GOSHEN, Ind. — There were some recent revisions to the Indiana pesticide rules that affect applicators, particularly those who apply Restricted Use Pesticides (RUPs). These revisions have been in process since 2018, and became a part of the rules in January 2023.
One change involves record keeping. As previously required, all applicators (both private and commercial) using RUPs and all commercial applicators using any pesticide at schools or golf courses or for termite control must keep records of those applications for at least two years. The required record keeping items remain largely unchanged, with the notable addition of a start and stop time for each application
The biggest change, however, is that only fully certified applicators (private and commercial) are allowed to apply Restricted Use Pesticides (RUPs). The previous rule was that RUPs could be applied by anyone who was supervised by a private or commercial fully licensed applicator.
Since the changes were announced, I have had several conversations with four farm families. In all these cases, the father holds a Private Applicator’s license, but the son has been doing most of the RUP applications, under the father’s supervision, as is permitted by the old rules. Under the new rule, the son would need to get his own license if the son is to continue to apply RUPs. Likewise, hired help will now be required to be licensed if they have previously been doing RUP applications under the supervision of a license holder.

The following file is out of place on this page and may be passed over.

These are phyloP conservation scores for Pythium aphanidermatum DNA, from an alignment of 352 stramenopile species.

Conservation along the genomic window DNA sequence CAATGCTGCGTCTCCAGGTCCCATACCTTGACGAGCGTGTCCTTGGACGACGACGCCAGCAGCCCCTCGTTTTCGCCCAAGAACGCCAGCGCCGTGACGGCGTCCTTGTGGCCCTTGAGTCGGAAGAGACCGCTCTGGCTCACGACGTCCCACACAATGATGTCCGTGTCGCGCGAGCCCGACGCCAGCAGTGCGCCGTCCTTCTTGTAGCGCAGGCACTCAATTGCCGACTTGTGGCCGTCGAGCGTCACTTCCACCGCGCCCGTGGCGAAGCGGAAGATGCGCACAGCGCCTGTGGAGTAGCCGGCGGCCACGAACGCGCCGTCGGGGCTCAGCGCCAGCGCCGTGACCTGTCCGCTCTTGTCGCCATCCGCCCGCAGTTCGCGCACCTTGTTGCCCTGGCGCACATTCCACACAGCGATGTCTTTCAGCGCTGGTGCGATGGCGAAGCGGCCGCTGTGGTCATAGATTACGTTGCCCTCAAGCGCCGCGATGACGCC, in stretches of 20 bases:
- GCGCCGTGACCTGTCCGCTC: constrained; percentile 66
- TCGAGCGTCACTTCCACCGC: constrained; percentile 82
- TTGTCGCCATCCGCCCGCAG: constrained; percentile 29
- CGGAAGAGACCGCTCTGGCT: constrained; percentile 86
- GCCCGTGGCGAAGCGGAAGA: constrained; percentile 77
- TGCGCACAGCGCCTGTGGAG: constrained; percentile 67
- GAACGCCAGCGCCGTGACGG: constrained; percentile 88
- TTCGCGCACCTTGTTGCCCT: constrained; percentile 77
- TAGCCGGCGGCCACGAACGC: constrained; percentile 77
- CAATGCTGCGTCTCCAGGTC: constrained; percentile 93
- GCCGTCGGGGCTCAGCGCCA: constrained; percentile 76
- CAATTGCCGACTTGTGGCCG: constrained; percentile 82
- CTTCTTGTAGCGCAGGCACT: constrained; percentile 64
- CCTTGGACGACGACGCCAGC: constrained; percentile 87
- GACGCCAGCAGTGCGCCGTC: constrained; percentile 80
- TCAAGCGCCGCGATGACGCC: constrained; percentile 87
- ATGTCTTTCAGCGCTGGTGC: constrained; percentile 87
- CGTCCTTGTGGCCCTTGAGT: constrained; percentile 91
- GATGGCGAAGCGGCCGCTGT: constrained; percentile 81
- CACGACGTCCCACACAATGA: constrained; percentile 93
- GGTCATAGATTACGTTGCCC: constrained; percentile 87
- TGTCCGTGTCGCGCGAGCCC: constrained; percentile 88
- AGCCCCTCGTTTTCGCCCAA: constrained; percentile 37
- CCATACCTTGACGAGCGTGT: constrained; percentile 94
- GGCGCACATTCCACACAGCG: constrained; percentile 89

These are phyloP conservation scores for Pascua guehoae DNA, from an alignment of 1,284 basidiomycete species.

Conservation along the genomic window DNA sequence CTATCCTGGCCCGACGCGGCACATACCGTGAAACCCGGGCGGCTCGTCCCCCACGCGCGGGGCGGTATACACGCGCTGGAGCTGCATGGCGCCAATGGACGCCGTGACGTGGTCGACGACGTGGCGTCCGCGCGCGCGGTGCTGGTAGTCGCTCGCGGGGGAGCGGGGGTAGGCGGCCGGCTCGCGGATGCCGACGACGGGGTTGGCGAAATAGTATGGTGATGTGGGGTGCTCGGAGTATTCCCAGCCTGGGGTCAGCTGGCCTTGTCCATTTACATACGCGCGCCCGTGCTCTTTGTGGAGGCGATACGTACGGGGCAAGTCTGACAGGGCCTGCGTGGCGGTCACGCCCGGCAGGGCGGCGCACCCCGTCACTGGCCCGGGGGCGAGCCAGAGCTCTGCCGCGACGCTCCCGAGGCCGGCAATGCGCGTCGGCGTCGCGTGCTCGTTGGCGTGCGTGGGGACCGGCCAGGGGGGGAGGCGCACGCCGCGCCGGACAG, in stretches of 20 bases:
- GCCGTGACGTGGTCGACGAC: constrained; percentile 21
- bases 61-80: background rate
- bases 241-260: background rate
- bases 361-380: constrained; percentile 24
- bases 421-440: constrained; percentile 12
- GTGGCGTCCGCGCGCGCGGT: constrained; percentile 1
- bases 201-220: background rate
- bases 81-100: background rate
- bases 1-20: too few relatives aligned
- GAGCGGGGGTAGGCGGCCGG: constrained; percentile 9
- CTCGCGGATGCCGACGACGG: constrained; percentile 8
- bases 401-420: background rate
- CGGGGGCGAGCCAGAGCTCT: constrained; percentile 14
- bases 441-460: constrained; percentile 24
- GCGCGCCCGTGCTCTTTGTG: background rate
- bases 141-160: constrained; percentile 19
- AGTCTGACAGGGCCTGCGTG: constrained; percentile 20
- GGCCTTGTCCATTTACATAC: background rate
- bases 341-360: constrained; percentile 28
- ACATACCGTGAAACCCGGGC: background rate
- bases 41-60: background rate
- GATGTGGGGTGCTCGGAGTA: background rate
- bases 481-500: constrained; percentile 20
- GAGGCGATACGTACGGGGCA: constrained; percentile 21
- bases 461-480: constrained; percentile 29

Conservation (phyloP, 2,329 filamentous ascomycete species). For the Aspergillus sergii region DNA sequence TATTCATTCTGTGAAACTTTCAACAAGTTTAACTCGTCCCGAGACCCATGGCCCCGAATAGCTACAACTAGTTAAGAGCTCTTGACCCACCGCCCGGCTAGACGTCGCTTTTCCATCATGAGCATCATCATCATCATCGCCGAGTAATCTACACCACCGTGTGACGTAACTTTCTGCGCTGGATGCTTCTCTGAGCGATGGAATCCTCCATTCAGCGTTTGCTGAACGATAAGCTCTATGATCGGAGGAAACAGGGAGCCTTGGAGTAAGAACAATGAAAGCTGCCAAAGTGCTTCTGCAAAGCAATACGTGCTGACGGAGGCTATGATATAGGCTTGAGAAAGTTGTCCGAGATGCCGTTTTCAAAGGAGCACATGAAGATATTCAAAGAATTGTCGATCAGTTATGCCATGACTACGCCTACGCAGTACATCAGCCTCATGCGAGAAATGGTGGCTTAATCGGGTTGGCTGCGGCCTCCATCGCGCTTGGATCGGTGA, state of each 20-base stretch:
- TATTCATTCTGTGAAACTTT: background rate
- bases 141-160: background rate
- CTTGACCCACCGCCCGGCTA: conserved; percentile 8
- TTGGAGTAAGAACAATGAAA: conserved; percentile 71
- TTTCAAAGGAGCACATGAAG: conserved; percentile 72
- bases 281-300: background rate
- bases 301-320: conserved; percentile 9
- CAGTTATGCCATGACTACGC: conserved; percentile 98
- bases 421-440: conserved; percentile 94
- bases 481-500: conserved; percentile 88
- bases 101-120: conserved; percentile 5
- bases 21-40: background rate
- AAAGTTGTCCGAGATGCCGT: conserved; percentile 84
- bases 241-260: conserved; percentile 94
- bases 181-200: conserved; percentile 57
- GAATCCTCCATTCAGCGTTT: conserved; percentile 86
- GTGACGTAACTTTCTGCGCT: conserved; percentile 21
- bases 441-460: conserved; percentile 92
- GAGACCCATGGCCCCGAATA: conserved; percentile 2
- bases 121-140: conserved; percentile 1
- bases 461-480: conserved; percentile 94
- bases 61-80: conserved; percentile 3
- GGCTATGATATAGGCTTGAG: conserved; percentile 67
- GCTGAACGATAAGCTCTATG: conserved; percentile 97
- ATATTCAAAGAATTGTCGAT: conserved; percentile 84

Commercial applicators using General Use Pesticides (GUPs – products not requiring a license to purchase and apply) will still be required to be fully certified. And those commercial applicators can still supervise noncertified GUP applicators, largely as they have in the past. Commercial applicators supervising for-hire GUP applications may do so by either being physically present at the work site or by ensuring the noncertified applicator is a registered technician.
So, how do you obtain a Private Applicator license? The most popular way to take the exam has been to obtain the training manual for the CORE exam (PPP-13), study the manual at home, and then take the exam at the local Ivy Tech. In Elkhart County, Ivy Tech is located near the intersection of County Roads 17 and 18, south of the US 20 bypass. The study manual can be purchased for $40 plus shipping at https://tinyurl.com/yrjxswt5 or by calling 765 494-6794. Manuals are available in English and Spanish.
Once you receive your manual, go to https://tinyurl.com/5yy5xay6 online or call 1-877-533-2900 to schedule an appointment to take the exam. Leave a message and let them know when the best time is to reach you.
The testing locations do change from time to time. The Ivy Tech campuses in Elkhart, South Bend, and Fort Wayne are currently listed as testing sites. Warsaw’s Ivy Tech is not a testing site at this time. To find current testing locations check https://tinyurl.com/5kb6898w or call 877-533-2900. The test is administered by a company called Metro Institute, and Ivy Tech provides the supervision during the exam.
Everyone taking the exam must show a government-issued photo ID. Contact the Indiana State Chemist at 756-494-1492 for alternative identification, if needed. A person is allowed three attempts to take the exam in 12 months’ time. There is a $55 fee for this exam through Ivy Tech.
For commercial pesticide applicators, there are 18 different categories you can get a license in. These include categories like field crops, lawns, trees and shrubs, termite control, aquatic weeds, aerial applications and wood destroying insects. Commercial applicators must pass the CORE exam first, then pass a second test in your chosen category. For more information about those commercial applicator categories, visit https://ppp.purdue.edu/.
— Jeff Burbrink, Extension Educator, Purdue Extension Elkhart County